Facebook’s promises are a joke |

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“There were conflicts of interest between what was good for the public and what was good for Facebook,” Haugen said on “60 Minutes”. “And Facebook, time and time again, has chosen to optimize for its own interests, like making more money.”

Haugen also alleges that, as Facebook tightened its policies against inflammatory political disinformation in the run-up to the 2020 election, the company again relaxed those policies as soon as the election ended. We know the result: Much of the ‘Stop the Steal’ nonsense – a gunned lie alleging widespread electoral fraud, encouraged by President Donald Trump, which fueled the violent Jan. 6 insurgency on Capitol Hill – circulated on Facebook .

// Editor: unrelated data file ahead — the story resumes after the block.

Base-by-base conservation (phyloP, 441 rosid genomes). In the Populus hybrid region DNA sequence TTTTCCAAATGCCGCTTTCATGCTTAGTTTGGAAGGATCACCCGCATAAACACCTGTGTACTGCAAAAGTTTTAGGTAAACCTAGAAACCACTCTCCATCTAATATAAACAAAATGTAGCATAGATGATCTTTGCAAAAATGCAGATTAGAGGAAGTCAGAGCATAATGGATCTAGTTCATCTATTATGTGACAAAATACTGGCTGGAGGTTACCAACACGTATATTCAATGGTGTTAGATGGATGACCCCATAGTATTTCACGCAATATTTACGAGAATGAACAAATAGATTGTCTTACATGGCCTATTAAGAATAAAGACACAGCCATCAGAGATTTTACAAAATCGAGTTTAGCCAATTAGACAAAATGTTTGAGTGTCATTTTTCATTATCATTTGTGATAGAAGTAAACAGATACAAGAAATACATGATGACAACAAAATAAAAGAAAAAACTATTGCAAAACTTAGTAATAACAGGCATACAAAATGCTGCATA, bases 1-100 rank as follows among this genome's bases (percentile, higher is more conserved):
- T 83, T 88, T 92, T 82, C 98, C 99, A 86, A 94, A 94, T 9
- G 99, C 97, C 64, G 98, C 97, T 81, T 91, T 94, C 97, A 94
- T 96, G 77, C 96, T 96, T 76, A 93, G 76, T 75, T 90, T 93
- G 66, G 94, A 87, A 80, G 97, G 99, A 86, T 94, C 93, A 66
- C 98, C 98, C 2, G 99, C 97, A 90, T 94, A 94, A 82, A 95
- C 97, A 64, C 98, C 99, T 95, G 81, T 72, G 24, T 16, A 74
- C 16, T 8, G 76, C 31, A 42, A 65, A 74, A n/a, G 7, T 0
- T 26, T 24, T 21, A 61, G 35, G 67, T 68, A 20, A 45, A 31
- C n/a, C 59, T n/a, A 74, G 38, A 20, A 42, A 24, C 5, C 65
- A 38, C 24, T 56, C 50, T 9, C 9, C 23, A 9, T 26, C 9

Instead of blaming Facebook, replied the company’s head of global affairs Nick Clegg, we should blame “the perpetrators of the violence, and those in politics and elsewhere who actively encouraged them.” He argues that Facebook is not a “root cause” of the polarization that divides the country into warring tribes.

But is that supposed to absolve the company? Do Facebook executives feel blameless because their decisions simply facilitated the spread of a dangerous lie, with deadly consequences? By all means, do justice to the rioters. But Facebook’s hand twist isn’t exactly convincing.

Facebook cannot deny that its algorithms amplify toxic disinformation. I wholeheartedly believe in free speech, so yes people should have the right to say crazy things. But there is a difference between allowing users to post vile nonsense and feeding someone who “likes” that nonsense more with the same bile.


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